Vis CC club secretary Craig Wear describes the ensuing carnage, during which Roki was persuaded to open the batting and was skittled for a memorable diamond duck: "Vis was bowled out for about 15; Saumur lost one wicket. But the Croatian press reported that it had been an extremely tight game, with Saumur winning by 16 points to 15."
From this inauspicious start, however, Vis CC has moved from strength to strength, becoming a popular touring destination for teams from across Europe; even the MCC, loaded with six first-class cricketers, including Darren Bicknell and Rob Turner, played a series of four matches on Vis to celebrate Croatian cricket's bicentennial in 2010.
What sets Vis CC apart from other such teams in Europe is that it is largely comprised of locals, and it comes as something of a surprise to hear Croatian banter on the field. This is largely due to the club's committed efforts to engage with the island's schools, where the game has been received enthusiastically and has spawned many of the current generation of players
The small size of the population and Vis' isolation have actually been beneficial, allowing cricket to penetrate more readily than is possible on the mainland, where it has to compete against Croatia's traditional sporting bastions of basketball, football and handball. This said, cricket is growing across the water, where the finest player Australia no longer needs, Simon Katich, has expressed interest in paying tribute to his Croatian heritage by fostering the local game's development.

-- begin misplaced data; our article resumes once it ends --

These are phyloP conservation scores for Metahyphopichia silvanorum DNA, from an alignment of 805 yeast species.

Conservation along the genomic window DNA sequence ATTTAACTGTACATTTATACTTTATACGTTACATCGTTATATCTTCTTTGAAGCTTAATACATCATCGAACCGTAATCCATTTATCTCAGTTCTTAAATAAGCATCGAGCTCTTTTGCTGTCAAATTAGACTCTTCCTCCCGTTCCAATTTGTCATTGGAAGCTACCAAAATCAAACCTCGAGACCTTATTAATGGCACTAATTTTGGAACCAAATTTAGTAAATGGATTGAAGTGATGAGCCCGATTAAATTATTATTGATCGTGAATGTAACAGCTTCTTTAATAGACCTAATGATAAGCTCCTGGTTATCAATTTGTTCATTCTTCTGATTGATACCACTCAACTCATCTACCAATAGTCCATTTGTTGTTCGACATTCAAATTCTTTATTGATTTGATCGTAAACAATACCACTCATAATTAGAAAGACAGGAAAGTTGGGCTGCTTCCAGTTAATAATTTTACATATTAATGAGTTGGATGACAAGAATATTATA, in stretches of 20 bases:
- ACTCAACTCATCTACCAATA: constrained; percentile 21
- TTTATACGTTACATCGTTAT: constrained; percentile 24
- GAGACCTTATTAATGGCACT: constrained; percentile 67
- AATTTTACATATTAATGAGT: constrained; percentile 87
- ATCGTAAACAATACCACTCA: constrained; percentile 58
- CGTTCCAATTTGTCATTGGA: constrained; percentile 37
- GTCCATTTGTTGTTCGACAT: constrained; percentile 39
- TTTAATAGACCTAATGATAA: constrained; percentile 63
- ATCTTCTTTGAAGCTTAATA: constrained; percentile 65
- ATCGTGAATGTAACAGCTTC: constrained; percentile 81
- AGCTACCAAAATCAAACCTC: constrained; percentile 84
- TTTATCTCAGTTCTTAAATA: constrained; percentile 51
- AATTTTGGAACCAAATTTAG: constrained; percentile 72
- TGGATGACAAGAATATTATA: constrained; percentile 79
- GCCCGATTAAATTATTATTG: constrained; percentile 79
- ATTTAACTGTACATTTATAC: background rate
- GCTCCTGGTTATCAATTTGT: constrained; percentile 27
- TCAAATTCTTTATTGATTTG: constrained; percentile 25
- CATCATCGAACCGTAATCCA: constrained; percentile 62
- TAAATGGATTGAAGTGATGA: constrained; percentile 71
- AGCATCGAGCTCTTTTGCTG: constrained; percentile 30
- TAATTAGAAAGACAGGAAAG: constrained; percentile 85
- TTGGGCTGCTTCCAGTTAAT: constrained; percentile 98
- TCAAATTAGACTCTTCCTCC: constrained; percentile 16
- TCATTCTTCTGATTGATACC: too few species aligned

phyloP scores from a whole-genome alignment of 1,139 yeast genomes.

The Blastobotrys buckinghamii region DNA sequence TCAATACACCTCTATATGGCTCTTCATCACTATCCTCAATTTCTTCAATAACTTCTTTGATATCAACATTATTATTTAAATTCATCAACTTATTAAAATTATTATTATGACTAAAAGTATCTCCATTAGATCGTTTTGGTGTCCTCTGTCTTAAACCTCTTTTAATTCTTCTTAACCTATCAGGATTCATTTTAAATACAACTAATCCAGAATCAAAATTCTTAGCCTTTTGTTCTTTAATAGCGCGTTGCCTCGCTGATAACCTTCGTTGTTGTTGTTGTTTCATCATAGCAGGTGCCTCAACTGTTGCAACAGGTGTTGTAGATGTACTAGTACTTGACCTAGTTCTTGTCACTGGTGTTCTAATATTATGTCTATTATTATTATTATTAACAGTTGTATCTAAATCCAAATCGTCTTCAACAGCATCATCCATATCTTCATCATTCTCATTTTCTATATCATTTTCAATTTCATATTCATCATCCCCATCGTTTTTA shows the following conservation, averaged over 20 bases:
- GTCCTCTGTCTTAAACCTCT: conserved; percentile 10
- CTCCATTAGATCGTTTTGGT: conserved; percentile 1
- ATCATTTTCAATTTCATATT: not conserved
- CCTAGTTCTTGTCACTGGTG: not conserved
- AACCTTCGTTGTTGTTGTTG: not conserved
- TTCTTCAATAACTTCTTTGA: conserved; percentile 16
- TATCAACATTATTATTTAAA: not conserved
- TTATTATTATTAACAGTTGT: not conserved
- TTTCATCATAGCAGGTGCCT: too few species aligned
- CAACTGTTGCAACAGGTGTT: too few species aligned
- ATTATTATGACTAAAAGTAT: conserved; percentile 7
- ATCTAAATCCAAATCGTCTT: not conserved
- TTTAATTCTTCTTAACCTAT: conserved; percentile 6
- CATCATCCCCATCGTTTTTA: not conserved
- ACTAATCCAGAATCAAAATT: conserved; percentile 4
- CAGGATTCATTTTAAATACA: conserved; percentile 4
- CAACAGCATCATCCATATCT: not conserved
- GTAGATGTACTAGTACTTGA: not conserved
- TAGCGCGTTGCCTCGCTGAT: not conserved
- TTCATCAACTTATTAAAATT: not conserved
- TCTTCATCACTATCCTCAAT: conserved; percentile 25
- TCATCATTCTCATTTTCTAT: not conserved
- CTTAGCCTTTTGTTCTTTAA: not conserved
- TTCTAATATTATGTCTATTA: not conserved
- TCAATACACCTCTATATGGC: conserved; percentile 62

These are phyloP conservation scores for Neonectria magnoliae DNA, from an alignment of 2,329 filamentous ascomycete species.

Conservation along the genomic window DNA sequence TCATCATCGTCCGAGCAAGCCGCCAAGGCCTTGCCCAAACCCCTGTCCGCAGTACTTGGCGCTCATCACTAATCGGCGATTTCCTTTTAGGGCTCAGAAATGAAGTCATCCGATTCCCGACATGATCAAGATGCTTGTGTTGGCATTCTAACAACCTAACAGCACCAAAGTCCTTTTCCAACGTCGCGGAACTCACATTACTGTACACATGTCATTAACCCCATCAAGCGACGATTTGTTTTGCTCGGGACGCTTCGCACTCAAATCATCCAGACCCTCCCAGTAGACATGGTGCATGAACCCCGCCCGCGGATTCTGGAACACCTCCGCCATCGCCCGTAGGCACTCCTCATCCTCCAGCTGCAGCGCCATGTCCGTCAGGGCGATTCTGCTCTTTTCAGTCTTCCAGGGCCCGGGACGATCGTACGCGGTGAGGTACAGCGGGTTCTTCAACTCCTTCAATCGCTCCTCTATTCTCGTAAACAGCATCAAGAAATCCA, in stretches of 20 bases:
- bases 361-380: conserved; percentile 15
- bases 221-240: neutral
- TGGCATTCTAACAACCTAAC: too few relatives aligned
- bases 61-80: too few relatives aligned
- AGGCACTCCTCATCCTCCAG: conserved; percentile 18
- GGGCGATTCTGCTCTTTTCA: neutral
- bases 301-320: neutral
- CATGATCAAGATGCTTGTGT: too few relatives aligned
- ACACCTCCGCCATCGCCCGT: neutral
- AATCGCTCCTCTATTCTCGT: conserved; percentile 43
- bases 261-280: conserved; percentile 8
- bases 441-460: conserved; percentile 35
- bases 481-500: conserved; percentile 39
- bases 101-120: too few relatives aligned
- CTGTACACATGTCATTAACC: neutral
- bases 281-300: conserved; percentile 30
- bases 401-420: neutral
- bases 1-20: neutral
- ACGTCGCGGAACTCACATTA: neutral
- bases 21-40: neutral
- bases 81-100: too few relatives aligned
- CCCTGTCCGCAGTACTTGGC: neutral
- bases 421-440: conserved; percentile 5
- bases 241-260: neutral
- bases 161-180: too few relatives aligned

Vis CC has also found institutional support, with the European Cricket Council providing significant funding and sending across an English coach in 2002. Wealthier touring teams - the MCC was no exception - frequently donate gear. With several locals in the village of Plisko Polje having lent their land since 2008 to create the Sir William Hoste Ground, the game now enjoys a high profile on the island and beyond.
As Wear points out, conditions - and sometimes the style of play - are literally agricultural. With a vineyard to one side, a cabbage patch to another, and thistles bristling on the far side of the boundary rope, outfielders must contend with unusual obstacles. Indeed, it is not unusual to see the entire fielding team dutifully troop off to pick through the vines in search of a lost ball, occasionally pausing to pluck some fruit to sweeten the task. Wine never seems too far away, with even the scoreboard mounted on two converted barrels.
Yet the cricket is played competitively and the future looks as bright as the sun that ripens the grapes. The Vis side this writer witnessed was bolstered by five guest players from Zagreb CC, including three Croatian internationals, and more than held its own in a round-robin T20 tournament against visiting teams from Prague and North Weald in Essex.
If he could see "Remember Nelson!" emblazoned on the players' shirts, the admiral would presumably be pleased with this lesser-sung legacy. And while the vicissitudes of history have twice seen fit to deprive Vis of cricket, one has the feeling that this time the game is surely here to stay.
Fabian Muir is an Australian writer now based in Berlin